Hooks, Roles, and the Climate Change Blame Game

According to Yale University survey taken late last year, there are large gaps of knowledge between scientists and the public on the subject of climate change within the American general public:

"[O]nly 57 percent know what the greenhouse effect is, only 45 percent of Americans understand that carbon dioxide traps heat from the Earth's surface, and just 50 percent understand that global warming is caused mostly by human activities. Large majorities incorrectly think that the hole in the ozone layer and aerosol spray cans cause global warming. Meanwhile, 75 percent of Americans have never heard of the related problems of ocean acidification or coral bleaching."

Why such a difference in public understanding and scientific consensus on an important policy and environmental issue?  Is it the media?  Have scientists failed to get their cumulative work into the public sphere?  Are there issues within the journalistic and scientific institutions themselves that prevent the needed education?  Where does the blame lie?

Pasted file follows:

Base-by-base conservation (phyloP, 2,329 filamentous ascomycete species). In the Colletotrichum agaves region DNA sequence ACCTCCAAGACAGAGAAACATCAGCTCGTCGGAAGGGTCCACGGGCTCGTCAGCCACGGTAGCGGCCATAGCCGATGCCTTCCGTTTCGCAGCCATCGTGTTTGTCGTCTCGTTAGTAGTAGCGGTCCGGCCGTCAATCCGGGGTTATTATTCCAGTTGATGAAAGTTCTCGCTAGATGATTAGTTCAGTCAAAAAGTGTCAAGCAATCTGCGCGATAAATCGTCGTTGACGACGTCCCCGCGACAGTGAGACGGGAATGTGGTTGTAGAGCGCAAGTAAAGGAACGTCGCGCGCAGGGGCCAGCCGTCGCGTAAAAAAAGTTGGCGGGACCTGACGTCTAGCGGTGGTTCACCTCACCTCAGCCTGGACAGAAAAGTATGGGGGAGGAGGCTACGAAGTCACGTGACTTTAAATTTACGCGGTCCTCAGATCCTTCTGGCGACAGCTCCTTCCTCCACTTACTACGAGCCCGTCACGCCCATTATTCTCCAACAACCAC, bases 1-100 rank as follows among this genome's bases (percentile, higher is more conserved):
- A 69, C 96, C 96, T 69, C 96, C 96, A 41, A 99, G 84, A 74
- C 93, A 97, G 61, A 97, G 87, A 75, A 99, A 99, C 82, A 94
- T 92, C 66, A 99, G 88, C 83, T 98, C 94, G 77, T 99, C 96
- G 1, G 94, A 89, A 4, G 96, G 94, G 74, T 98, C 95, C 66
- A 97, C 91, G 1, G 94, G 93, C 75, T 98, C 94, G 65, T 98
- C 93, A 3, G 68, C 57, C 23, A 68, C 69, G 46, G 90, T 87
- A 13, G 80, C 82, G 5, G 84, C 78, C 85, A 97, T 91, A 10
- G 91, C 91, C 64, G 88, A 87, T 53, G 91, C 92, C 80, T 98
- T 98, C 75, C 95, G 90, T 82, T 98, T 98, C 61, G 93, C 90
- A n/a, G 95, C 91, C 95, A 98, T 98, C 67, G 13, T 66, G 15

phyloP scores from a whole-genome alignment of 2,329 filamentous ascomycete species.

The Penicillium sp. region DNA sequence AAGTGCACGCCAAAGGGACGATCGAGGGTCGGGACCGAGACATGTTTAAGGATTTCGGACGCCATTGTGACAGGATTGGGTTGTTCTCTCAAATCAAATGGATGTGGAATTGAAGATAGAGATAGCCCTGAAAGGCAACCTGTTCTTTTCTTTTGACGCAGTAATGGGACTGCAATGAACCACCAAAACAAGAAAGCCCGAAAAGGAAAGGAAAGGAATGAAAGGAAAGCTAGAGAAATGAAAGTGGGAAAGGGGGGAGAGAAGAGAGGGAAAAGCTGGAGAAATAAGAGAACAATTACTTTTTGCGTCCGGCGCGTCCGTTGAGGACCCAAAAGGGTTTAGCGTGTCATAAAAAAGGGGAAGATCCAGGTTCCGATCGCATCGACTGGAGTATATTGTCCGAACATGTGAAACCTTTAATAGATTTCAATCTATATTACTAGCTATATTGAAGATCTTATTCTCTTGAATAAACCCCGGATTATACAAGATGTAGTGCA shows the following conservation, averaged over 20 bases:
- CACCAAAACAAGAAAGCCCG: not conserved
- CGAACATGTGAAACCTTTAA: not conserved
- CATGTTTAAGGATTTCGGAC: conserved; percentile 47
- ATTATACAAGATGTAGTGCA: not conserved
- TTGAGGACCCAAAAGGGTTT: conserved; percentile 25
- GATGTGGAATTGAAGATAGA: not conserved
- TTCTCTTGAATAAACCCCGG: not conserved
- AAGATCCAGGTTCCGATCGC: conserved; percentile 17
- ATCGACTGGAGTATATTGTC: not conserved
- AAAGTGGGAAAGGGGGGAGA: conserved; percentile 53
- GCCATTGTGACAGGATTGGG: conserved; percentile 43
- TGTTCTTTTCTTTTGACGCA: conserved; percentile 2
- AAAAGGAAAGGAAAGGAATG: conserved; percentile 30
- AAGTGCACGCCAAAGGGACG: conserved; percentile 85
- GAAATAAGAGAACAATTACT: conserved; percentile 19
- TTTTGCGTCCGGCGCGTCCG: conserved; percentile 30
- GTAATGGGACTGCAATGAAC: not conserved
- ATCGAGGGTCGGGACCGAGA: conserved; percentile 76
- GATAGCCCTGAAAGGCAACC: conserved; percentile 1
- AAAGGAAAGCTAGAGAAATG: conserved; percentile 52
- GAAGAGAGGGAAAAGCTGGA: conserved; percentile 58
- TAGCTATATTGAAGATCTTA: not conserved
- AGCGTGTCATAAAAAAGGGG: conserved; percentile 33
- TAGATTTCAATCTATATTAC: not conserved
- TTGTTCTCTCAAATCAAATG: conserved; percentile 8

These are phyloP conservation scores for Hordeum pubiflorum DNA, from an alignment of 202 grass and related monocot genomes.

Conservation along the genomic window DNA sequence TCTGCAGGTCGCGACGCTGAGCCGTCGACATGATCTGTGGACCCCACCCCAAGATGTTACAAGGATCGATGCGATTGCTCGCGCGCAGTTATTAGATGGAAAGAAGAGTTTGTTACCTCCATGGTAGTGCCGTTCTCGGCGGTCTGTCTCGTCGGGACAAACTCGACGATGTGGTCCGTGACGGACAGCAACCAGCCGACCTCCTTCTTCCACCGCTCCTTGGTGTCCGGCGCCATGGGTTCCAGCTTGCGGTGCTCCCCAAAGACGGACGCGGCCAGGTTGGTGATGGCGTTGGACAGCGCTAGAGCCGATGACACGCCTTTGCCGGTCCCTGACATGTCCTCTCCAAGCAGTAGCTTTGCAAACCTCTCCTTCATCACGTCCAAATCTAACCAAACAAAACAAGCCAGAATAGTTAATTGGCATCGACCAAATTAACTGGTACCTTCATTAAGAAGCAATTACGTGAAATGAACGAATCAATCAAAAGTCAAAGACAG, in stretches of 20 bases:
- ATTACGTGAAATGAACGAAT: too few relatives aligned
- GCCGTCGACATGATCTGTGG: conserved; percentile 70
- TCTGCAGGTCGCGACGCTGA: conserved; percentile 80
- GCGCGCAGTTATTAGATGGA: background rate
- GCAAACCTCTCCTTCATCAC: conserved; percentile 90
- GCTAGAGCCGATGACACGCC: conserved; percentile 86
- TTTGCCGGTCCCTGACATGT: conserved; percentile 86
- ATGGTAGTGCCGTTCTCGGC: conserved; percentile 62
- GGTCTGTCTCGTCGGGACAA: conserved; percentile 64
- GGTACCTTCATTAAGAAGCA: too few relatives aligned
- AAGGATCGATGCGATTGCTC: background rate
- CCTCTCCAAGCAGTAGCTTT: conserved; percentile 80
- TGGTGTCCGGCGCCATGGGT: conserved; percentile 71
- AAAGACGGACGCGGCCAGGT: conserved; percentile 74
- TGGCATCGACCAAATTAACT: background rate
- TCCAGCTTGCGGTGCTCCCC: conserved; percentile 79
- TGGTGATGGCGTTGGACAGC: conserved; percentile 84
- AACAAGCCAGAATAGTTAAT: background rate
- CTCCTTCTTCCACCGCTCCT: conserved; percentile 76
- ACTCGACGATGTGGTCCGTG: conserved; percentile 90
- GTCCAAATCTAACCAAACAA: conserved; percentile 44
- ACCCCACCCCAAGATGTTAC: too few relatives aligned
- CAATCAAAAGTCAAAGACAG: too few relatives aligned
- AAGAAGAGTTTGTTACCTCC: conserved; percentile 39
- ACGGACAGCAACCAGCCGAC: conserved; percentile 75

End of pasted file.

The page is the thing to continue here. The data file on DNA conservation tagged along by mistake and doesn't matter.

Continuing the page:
As reported by Bud Ward and Keith Kloor, at 2011 AAAS conference, in a session Keith jokingly dubbed, "Why climate Scientists are from Mars and Science Reporters are from Venus", Seth Borenstien, well respected science journalist, commented on how he had been wondering whether or not the January anomaly would end the 311-month streak where the mean global temperature was warmer than normal. This prompted the following question from scientist, Peter Gleick:

"Why isn’t 312 straight months a story?"

Seth's answer:

"It is the equivalent of planes landing safely every day."

In a comment in this thread, Keith, also an attendant, expounds on Borenstien's response providing helpful context:

"During the exchange, Seth further elaborated why this would be a good hook for the story–because it would give him a news reason to write about those 311 consecutive months.

Again, it’s vital that people understand how daily journalism works (I’m not talking about enterprise or investigative stories), but the majority of stuff that people read and tune into every day."